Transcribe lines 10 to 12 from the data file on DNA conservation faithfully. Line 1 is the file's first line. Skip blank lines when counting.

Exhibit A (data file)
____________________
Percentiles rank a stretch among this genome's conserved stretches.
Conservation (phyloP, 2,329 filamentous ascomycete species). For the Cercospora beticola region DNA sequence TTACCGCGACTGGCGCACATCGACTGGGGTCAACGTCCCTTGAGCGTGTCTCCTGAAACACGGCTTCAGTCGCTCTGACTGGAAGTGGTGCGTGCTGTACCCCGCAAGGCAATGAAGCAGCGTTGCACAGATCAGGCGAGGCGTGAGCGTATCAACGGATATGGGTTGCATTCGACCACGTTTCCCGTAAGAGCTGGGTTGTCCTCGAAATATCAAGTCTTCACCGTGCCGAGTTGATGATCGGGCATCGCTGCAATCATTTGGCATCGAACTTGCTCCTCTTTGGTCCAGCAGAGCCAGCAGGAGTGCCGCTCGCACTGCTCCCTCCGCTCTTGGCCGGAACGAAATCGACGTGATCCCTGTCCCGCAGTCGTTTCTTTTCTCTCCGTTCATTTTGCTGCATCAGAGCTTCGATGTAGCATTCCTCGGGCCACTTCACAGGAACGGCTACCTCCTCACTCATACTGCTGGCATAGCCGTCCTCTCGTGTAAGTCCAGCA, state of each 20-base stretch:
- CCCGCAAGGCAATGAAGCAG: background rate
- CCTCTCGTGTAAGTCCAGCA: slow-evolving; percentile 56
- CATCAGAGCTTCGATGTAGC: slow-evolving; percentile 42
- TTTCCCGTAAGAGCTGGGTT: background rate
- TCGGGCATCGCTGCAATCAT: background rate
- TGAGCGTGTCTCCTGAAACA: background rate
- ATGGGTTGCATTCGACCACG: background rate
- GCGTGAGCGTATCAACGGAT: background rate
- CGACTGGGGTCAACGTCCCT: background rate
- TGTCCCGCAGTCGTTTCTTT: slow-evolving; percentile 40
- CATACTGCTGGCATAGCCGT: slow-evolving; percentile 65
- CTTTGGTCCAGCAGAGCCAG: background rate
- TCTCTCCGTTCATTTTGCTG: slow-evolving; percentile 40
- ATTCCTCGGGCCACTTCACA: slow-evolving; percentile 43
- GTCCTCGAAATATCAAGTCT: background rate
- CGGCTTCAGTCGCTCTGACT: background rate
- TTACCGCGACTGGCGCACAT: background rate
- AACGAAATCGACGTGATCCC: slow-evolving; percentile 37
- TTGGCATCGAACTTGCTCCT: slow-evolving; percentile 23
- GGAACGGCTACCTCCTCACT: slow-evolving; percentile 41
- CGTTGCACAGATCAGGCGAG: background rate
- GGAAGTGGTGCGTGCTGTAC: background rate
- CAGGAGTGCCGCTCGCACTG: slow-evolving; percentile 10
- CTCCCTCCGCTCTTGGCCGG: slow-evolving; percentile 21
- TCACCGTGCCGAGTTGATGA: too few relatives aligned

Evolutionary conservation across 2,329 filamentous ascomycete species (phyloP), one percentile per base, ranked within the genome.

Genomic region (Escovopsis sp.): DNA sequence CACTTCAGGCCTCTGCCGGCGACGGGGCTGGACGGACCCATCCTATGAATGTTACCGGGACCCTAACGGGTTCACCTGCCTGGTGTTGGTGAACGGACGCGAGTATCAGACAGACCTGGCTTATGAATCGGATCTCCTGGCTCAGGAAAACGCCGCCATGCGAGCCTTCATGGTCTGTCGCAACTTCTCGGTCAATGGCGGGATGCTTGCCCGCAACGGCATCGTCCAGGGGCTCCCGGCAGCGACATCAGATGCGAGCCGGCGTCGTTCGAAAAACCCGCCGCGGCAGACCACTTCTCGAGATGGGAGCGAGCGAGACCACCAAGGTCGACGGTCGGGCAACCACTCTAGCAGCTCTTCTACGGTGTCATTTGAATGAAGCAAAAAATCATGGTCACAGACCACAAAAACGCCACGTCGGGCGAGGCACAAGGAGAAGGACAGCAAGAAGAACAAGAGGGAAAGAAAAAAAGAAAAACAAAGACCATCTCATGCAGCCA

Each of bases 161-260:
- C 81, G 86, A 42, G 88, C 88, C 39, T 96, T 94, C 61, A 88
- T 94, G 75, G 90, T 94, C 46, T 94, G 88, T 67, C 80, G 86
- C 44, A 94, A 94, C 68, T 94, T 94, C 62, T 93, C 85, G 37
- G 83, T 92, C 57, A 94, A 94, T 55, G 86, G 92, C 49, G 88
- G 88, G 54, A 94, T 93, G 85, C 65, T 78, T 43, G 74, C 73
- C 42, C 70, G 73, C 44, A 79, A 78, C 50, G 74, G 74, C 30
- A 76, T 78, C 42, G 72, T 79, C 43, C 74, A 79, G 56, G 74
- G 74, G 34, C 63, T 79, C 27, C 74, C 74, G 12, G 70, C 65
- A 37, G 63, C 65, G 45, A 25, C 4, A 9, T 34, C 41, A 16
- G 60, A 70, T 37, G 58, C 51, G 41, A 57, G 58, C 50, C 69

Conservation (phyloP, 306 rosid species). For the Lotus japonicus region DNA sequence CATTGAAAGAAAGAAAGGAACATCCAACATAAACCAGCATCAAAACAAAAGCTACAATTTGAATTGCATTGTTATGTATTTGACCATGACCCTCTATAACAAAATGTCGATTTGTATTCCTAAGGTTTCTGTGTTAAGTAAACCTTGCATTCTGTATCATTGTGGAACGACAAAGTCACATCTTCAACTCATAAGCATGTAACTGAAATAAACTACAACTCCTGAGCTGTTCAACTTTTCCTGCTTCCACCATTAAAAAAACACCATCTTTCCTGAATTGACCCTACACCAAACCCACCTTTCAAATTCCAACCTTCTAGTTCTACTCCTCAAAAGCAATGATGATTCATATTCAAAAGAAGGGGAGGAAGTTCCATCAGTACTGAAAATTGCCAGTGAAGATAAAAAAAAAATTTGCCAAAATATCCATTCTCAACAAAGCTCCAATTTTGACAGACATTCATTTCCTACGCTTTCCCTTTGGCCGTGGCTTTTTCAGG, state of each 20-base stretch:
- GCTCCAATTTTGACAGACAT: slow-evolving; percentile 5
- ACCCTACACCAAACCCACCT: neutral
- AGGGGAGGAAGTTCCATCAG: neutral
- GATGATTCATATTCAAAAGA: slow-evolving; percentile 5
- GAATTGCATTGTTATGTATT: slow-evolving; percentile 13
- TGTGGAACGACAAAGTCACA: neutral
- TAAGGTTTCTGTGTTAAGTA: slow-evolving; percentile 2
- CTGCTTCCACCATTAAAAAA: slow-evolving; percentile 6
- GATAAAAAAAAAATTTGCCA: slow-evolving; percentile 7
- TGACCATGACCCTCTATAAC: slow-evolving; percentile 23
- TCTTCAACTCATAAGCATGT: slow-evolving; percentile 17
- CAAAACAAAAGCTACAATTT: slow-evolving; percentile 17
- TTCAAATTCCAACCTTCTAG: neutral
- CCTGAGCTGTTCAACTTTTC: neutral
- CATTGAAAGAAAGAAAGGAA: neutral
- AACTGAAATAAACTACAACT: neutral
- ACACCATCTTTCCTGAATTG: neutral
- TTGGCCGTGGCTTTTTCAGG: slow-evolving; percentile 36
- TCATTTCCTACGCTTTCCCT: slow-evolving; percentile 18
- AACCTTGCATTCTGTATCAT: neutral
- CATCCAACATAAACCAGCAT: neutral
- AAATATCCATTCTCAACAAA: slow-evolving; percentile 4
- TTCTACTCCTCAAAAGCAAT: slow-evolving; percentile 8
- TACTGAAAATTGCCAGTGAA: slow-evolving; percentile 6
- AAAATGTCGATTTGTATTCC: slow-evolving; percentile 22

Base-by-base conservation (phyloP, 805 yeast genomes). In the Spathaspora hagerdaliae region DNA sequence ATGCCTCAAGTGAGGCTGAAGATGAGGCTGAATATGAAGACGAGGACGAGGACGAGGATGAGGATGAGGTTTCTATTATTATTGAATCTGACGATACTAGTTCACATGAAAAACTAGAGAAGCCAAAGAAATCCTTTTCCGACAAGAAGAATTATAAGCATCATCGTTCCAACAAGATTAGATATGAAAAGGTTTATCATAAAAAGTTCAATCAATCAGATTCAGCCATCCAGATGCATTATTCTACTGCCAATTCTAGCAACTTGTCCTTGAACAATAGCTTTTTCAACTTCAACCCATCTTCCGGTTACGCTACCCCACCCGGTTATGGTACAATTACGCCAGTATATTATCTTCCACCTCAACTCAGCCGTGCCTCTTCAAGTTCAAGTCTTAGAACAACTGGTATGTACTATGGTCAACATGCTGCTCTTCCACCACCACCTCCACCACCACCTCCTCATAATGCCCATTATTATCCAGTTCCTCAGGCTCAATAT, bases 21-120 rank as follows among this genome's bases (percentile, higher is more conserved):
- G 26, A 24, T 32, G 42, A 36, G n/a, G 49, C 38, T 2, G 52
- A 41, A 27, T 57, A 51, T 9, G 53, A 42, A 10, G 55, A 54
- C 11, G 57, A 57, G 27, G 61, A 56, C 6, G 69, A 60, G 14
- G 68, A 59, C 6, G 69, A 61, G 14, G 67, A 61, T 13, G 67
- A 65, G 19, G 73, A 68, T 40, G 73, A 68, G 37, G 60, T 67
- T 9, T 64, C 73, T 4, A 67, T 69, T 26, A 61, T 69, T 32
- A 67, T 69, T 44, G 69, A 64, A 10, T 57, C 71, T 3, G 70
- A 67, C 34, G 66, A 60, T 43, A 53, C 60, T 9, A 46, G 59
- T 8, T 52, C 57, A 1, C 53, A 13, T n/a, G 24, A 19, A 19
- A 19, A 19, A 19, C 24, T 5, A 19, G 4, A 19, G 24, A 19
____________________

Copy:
- GCGTGAGCGTATCAACGGAT: background rate
- CGACTGGGGTCAACGTCCCT: background rate
- TGTCCCGCAGTCGTTTCTTT: slow-evolving; percentile 40